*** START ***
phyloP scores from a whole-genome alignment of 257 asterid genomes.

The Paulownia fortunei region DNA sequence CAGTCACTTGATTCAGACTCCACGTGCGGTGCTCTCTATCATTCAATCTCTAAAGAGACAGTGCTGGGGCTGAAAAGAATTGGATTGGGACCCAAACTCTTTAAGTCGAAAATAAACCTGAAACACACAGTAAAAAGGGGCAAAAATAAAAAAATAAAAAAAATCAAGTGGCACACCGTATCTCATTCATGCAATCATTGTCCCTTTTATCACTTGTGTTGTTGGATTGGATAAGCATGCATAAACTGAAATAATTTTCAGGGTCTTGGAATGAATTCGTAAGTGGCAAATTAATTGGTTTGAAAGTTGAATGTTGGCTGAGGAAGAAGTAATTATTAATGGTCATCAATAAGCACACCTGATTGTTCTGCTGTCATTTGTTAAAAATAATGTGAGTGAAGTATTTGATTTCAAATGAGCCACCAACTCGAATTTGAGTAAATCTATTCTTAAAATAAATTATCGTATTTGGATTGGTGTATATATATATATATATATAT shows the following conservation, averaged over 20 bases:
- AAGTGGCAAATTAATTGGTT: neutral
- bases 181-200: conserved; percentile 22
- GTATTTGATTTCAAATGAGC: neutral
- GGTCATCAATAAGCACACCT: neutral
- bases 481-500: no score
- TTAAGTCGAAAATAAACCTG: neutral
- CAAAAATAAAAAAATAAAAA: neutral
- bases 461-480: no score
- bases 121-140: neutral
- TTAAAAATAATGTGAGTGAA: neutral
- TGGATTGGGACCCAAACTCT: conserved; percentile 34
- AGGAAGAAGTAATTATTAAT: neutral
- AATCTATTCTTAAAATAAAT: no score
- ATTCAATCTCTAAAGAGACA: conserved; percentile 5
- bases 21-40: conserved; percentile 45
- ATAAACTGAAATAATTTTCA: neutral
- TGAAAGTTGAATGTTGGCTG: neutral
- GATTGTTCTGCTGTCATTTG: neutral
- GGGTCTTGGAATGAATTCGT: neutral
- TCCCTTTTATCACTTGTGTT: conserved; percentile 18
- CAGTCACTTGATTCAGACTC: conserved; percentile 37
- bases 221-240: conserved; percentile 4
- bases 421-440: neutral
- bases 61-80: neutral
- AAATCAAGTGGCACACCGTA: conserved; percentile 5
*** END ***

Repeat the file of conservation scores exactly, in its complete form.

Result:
phyloP scores from a whole-genome alignment of 257 asterid genomes.

The Paulownia fortunei region DNA sequence CAGTCACTTGATTCAGACTCCACGTGCGGTGCTCTCTATCATTCAATCTCTAAAGAGACAGTGCTGGGGCTGAAAAGAATTGGATTGGGACCCAAACTCTTTAAGTCGAAAATAAACCTGAAACACACAGTAAAAAGGGGCAAAAATAAAAAAATAAAAAAAATCAAGTGGCACACCGTATCTCATTCATGCAATCATTGTCCCTTTTATCACTTGTGTTGTTGGATTGGATAAGCATGCATAAACTGAAATAATTTTCAGGGTCTTGGAATGAATTCGTAAGTGGCAAATTAATTGGTTTGAAAGTTGAATGTTGGCTGAGGAAGAAGTAATTATTAATGGTCATCAATAAGCACACCTGATTGTTCTGCTGTCATTTGTTAAAAATAATGTGAGTGAAGTATTTGATTTCAAATGAGCCACCAACTCGAATTTGAGTAAATCTATTCTTAAAATAAATTATCGTATTTGGATTGGTGTATATATATATATATATATAT shows the following conservation, averaged over 20 bases:
- AAGTGGCAAATTAATTGGTT: neutral
- bases 181-200: conserved; percentile 22
- GTATTTGATTTCAAATGAGC: neutral
- GGTCATCAATAAGCACACCT: neutral
- bases 481-500: no score
- TTAAGTCGAAAATAAACCTG: neutral
- CAAAAATAAAAAAATAAAAA: neutral
- bases 461-480: no score
- bases 121-140: neutral
- TTAAAAATAATGTGAGTGAA: neutral
- TGGATTGGGACCCAAACTCT: conserved; percentile 34
- AGGAAGAAGTAATTATTAAT: neutral
- AATCTATTCTTAAAATAAAT: no score
- ATTCAATCTCTAAAGAGACA: conserved; percentile 5
- bases 21-40: conserved; percentile 45
- ATAAACTGAAATAATTTTCA: neutral
- TGAAAGTTGAATGTTGGCTG: neutral
- GATTGTTCTGCTGTCATTTG: neutral
- GGGTCTTGGAATGAATTCGT: neutral
- TCCCTTTTATCACTTGTGTT: conserved; percentile 18
- CAGTCACTTGATTCAGACTC: conserved; percentile 37
- bases 221-240: conserved; percentile 4
- bases 421-440: neutral
- bases 61-80: neutral
- AAATCAAGTGGCACACCGTA: conserved; percentile 5